By Patricia M. Crowley
Jubilation! Notification of certification! Recognition by the Church and its leadership of my calling to serve God and God’s people as a board-certified chaplain, the culmination of my decades-long journey to professional chaplaincy.
How would I celebrate? I quickly realized that I wanted to attend my first NACC national conference, focusing on the missioning ceremony for newly certified chaplains. I would take time away from my challenging position as a hospice chaplain and bereavement coordinator to rejoice and give thanks to God, continue my chaplaincy education, and reflect on the gifts God has bestowed on me. As I reviewed the registration materials, I decided to participate in a day of reflection before the conference; I was long overdue for a retreat experience.
The week of the conference, I worked long hours to see my patients and arrange to cover patient and family needs while I was away. Wednesday afternoon finally arrived; I was excited for the trip, and very much in need of time away. When the airline called to advise that my flight had been delayed, I actually breathed a sigh of relief that I would not have to rush to the airport.
But by the time I arrived at the airport, my flight had been canceled due to Washington’s spring storm. I was disappointed to learn that I could not fly out until the next evening, meaning that I would miss the day of reflection. However, I was happy to have a quiet, restful evening at home, and planned to spend extra time in personal reflection and prayer on Thursday. I could still attend the Friday pre-conference workshops and rehearsal for the missioning ceremony.
The news got worse. Early Thursday morning, I was awakened by a call from the airline, telling me that conditions in Washington had forced the cancellation of my flight. Exhausted, I went back to sleep. I called the airline midmorning, and was finally connected to a live person more than three hours later. Due to the severity of the storm, the best plan seemed to be to book the last seat available on the same flight Friday evening and hope that the runways would be safe by then.
I was devastated that I would now also miss the opening session of the conference, and the mandatory rehearsal for the missioning ceremony. I shared my disappointment with my sisters, and they encouraged me to stay positive. They also encouraged me to enjoy my time away from work, wherever I was.
As I took their advice, I realized that I was experiencing a personal day of reflection at home. I literally gave the trip back to God, knowing that God would clear away obstacles if the trip was in my best interest. Through prayer, God reminded me to trust and have patience. My Ignatian spirituality helped me to find God in all things: kindness and patience of airline personnel who helped me rebook my flights, courtesy of hotel personnel who waived “no show” charges, emotional support of my siblings, time away from work, assurance by NACC personnel that flight cancellations would not prevent my participation in the missioning ceremony. The Lord blessed me with peace and understanding as I waited for the trip to begin.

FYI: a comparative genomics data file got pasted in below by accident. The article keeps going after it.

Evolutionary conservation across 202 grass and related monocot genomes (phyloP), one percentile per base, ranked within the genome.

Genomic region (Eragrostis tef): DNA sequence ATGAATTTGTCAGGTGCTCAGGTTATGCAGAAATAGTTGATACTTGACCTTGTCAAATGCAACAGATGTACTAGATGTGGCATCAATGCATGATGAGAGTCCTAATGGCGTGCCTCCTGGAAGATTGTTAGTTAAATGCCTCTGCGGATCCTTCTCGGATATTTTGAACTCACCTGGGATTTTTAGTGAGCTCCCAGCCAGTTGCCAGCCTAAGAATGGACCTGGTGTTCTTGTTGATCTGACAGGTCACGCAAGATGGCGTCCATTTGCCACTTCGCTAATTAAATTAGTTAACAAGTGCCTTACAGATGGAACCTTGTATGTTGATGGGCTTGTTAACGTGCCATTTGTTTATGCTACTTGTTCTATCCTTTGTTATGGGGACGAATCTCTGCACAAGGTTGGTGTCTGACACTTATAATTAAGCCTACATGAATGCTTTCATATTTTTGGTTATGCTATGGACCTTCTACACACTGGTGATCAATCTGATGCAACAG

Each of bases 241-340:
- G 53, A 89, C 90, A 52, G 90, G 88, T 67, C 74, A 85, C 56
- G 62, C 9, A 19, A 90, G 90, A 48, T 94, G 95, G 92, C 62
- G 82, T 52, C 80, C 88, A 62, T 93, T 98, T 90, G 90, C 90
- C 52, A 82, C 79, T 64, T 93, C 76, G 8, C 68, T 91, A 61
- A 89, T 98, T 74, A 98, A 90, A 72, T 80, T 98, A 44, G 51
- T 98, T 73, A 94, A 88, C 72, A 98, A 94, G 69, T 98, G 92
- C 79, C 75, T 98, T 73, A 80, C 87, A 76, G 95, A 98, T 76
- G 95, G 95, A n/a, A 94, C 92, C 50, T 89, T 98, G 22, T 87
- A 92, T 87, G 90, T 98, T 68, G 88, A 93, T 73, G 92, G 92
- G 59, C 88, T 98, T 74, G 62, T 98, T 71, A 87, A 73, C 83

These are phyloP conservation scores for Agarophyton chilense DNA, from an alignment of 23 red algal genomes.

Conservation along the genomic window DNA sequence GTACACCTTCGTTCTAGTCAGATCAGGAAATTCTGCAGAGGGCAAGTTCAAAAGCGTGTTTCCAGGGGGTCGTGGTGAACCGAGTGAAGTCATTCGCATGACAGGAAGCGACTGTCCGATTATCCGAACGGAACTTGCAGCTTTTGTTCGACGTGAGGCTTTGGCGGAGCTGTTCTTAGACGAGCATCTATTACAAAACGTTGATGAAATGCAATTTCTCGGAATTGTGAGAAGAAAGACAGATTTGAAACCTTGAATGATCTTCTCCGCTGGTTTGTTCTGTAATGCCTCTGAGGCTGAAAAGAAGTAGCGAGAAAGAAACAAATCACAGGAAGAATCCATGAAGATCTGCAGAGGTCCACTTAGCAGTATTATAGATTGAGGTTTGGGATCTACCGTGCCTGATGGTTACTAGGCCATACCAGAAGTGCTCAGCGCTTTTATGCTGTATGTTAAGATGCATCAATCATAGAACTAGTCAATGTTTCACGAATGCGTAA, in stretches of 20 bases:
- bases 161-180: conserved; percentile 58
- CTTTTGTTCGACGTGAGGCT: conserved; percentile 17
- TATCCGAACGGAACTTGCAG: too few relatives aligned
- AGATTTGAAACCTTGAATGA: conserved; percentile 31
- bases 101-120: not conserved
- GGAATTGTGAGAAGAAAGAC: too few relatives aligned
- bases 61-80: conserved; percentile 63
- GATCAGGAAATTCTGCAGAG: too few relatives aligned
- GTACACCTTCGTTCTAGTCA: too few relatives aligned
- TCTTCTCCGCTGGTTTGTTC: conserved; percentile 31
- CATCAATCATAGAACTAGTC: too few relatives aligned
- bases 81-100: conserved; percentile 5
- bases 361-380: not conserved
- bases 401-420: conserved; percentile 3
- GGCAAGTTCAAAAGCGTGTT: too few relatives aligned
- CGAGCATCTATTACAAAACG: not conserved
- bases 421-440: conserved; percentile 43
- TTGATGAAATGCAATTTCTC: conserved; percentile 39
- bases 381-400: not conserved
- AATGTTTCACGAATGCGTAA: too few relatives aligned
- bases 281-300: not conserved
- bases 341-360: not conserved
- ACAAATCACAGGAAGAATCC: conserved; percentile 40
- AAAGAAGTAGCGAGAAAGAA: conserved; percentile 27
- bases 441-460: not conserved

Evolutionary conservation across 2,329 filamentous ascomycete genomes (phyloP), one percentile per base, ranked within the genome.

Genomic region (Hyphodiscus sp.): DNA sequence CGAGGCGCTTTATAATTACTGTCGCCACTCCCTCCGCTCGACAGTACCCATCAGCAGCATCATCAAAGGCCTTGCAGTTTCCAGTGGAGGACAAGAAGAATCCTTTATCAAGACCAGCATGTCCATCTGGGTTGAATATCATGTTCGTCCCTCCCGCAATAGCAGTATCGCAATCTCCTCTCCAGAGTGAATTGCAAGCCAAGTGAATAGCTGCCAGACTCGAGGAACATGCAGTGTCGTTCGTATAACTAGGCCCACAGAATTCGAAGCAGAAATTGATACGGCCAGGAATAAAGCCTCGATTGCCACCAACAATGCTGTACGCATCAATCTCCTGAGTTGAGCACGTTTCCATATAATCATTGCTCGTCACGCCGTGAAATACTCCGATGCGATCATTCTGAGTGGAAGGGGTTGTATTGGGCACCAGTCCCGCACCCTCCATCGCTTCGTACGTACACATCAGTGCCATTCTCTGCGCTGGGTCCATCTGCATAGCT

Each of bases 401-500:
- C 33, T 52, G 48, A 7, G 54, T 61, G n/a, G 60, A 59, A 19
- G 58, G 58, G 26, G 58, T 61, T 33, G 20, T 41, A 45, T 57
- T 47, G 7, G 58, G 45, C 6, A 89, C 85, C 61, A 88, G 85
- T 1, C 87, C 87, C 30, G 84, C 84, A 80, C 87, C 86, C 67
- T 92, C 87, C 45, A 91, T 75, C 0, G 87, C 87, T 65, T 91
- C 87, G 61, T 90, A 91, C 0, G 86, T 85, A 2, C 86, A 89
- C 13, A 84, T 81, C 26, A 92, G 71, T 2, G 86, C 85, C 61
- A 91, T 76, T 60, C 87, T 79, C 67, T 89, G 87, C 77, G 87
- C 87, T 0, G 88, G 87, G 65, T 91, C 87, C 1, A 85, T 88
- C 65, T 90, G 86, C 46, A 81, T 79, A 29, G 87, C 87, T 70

The blessings continued on Friday. My trip to the airport was unhurried and uneventful. I was seated in first class on the airplane, even while using frequent flyer miles to travel! The flight was smooth, the ground transportation was easy, and my hotel room was ready. God had brought me safely to the conference.
Saturday brought more blessings: meeting NACC professional staff, finding colleagues from my metropolitan area, workshop experiences that will enhance my ministry and personal life. Our God of surprises was active when I ran into a dear friend from ministry graduate school whom I had not seen in many months, and she and I were able to share the “first NACC conference” experience together throughout the weekend.
The Saturday celebration of the Eucharist was moving and meaningful. Our NACC episcopal liaison, Bishop Donald Hying, shared insights from his seminary experience as a CPE student, in my city at a hospital where I had also received chaplaincy training. It struck me that Bishop Hying’s understanding of chaplaincy, as a truly deep experience of Christ in the self and in the other, stems from his time of lay ministry, before his ordination to the priesthood. The bishop acknowledged that Christ’s healing ministry is continued by both lay and ordained members of the Body of Christ; this realization was a great affirmation to me of the gift of chaplaincy that I have received as a lay woman. NACC is fortunate to have this compassionate, articulate episcopal liaison, and it was my great privilege to shake his hand while receiving my certificate.
Other highlights of the conference were the plenary speakers, who shared their insights about the presence of religion and spirituality in medical settings, finding God in the mundane gifts of administration, and the implications of Pope Francis’ papacy on chaplaincy and the Catholic Church. Throughout the conference, the prayerful liturgies filled with joyous music fed my spirit. I appreciated the opportunity during the business session to learn more about NACC, give feedback and participate in the future of NACC. I look forward to getting more involved in the years to come.
I highly recommend that all newly certified chaplains plan to celebrate this important vocational milestone by attending the NACC national conference. I pray that you will find God, and God will find you, in the experience!
Patricia M. Crowley, BCC, is bereavement coordinator and chaplain at St. Catherine’s Hospice in La Place, LA.